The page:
It is always worth remembering that suicide is the last link in a chain of failures. When you look at any case of suicide, the failures are often not just by the state, by the family, by the individual or by society. The failures are complex and often involve many people just not stepping up to the mark when they should have. It is very difficult to live with such a failure, and practically everyone in the House, given the jobs that we do, has been touched at some point by an encounter that caused us to reflect because, months later, we hear of an individual making a bad decision and possibly taking his or her life.
I join Mr McKay in acknowledging the support that several NGOs provide to us through training and capacity building. Their support means that we are at least better able to deal with issues such as suicide and slightly more able to identify very vulnerable people when they come into contact with us.
It seems right, in a debate on suicide, to talk a little bit about some of the practical obstacles that still exist at government level. One that remains important to me concerns coronial services, specifically the coroner's role and the determination of death by suicide. I know that the Minister feels quite strongly about that, and I welcome his commitment. However, I hope that he will take the opportunity, in his response to the debate, to update the House on any progress being made on trying to iron out the issue because settling the cause of death can be a complicated and difficult period for the surviving members of a family.
Another really important issue is that of moving all of those groups that sprung up all over the region in the past decade from being voluntary groups, which have the best of intentions at heart and bid for basic funding to be able to get through the week and the year, into groups that actually have the capacity to do a bit more and to move to the next level and to think about how we can tap into the social capital that is out there. Again, when you read 'Transforming Your Care', you see a great opportunity to tap into that social capital and to be able to provide groups that are active at community level with the ability to be involved more formally in the provision of health and social care services in the future. So many groups that are involved in suicide awareness and protecting people from self-harm are great candidates for that. Undoubtedly, however, there is quite a bit of work to do to be able to identify individuals in those groups who might wish to take on a more structured and professional role, and then to ensure that the support and resources are available for them to be able to fulfil that role in the future.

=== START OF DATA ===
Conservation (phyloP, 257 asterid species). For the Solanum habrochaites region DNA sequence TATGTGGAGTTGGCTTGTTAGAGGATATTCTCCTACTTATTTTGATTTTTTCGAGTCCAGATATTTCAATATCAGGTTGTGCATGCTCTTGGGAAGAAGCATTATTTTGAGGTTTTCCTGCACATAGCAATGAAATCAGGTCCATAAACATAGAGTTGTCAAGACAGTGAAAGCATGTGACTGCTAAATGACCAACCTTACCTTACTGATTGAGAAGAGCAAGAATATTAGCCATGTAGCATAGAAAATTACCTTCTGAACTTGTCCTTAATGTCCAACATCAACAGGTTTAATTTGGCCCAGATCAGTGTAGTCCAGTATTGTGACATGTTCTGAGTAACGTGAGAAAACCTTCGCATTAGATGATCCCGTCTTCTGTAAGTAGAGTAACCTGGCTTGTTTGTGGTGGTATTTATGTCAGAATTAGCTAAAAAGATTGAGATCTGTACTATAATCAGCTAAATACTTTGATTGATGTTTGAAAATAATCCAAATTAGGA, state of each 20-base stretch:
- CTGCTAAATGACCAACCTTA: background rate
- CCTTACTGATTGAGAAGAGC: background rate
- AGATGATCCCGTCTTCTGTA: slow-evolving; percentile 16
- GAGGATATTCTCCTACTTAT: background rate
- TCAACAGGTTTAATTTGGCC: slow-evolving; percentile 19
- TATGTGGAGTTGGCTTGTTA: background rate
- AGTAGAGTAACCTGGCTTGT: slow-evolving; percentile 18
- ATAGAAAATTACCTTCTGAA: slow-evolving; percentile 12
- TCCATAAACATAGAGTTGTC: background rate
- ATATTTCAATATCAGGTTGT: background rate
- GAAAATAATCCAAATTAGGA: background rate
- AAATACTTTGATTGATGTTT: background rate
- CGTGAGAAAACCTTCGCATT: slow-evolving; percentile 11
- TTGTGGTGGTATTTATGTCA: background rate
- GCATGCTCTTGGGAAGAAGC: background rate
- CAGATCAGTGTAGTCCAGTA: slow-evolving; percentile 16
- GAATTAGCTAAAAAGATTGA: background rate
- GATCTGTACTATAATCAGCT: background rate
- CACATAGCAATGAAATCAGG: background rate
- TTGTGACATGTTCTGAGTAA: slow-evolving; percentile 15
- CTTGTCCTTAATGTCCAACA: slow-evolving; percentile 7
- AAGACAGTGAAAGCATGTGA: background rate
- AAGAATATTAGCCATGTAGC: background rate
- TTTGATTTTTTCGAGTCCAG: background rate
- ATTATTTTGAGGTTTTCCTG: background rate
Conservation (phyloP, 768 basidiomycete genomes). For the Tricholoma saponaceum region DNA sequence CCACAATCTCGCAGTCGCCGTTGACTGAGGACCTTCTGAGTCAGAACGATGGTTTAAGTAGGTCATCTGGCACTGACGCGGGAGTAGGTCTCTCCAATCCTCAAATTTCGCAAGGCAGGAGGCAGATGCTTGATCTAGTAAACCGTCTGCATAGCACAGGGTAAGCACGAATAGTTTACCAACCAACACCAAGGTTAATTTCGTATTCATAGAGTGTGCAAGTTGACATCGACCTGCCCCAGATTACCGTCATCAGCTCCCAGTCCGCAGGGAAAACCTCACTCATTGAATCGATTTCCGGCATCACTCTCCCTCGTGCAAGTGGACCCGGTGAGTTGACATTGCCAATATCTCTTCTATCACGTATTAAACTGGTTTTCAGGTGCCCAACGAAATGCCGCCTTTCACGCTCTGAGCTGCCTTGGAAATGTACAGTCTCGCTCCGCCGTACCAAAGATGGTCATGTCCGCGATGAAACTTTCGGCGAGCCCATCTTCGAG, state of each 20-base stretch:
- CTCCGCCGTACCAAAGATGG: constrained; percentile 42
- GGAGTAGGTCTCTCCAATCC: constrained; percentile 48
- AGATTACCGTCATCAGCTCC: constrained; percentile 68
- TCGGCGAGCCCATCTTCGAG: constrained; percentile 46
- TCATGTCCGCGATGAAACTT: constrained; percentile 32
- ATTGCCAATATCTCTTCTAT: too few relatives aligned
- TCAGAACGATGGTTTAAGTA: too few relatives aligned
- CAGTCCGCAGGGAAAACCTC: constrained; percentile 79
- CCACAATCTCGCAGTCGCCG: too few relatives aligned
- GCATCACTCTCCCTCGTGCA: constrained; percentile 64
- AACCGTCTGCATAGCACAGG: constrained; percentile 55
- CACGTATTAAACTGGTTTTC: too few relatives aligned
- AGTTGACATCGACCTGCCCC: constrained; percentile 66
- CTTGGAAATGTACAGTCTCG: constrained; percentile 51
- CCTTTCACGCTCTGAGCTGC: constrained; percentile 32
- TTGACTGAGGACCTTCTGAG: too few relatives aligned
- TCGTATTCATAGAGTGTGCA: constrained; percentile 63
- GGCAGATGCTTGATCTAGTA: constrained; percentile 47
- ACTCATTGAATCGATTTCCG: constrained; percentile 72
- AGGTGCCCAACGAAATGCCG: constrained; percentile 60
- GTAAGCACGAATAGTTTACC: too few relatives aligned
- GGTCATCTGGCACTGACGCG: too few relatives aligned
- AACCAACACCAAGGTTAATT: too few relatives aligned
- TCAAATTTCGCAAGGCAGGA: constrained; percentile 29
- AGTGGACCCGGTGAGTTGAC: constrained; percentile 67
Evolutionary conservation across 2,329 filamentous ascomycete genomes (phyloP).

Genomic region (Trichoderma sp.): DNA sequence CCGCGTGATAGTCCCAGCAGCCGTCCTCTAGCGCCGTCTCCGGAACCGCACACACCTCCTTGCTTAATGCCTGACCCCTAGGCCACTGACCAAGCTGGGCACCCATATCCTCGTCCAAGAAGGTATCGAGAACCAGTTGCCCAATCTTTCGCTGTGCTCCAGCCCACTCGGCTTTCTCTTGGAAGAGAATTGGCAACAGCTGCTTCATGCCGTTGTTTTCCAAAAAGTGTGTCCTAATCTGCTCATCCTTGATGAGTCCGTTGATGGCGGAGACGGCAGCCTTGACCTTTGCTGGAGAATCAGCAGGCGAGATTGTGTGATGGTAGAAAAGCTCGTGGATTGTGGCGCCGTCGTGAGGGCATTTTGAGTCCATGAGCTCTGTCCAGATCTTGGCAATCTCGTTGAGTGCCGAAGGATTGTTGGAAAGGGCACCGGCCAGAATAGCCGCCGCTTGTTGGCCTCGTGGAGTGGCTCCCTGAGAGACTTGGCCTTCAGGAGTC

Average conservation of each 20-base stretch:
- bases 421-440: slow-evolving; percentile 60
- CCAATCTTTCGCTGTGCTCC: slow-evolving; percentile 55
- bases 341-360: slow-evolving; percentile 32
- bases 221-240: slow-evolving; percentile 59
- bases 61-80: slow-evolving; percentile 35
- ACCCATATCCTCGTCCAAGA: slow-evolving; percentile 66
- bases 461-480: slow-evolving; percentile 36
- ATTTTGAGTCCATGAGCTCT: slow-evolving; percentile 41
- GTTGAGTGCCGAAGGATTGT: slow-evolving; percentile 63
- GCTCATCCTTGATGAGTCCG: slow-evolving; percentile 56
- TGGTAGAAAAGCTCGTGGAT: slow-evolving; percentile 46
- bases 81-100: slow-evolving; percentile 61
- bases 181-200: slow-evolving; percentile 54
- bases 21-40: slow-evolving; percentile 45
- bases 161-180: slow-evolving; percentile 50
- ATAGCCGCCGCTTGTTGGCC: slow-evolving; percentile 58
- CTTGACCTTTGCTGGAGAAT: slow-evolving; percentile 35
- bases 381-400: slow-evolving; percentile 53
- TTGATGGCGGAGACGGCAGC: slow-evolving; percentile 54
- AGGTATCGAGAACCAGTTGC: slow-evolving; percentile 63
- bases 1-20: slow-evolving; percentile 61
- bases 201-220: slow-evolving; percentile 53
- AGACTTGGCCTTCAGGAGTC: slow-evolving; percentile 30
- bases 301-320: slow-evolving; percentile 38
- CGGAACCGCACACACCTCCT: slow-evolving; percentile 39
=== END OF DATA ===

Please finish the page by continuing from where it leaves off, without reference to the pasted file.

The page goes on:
Essentially, those were the points that I wanted to make. It really is a pleasure to come to the House for an Adjournment debate. I am never surprised that so many Adjournment debates deal with health issues. It reminds us just how important the NHS and all of the social care infrastructure around its edges, provided by the state and voluntary organisations, are to people. I simply thank the House for giving me the opportunity to participate.
I apologise to the Member who brought the Adjournment topic to the House for not being present at the commencement of his contribution. I thank him for tabling the debate this evening.
When we come to this issue, it is a solemn and sad reminder to us all that life is a small, thin thread. Regrettably, in the media this week, there was the very public example of the death of the lady who worked in the hospital in London. It is a sad reminder to us that we are dealing with something that is immense in its impact and devastating to a family and to those who are associated with that family. With great sympathy and understanding, as the last Member mentioned, we can all give examples from our own experience of people who have seen no other way but to end their lives in that manner. It is coming up to Christmas now. Christmas Day two years ago was probably one of the most solemn that I have spent. A young man from the village of Dervock tragically took his own life. He was buried in my constituency, in the Moyle District Council area. His name was Billy. It reminds us all of the family and circumstances that were so affected by that particular tragedy.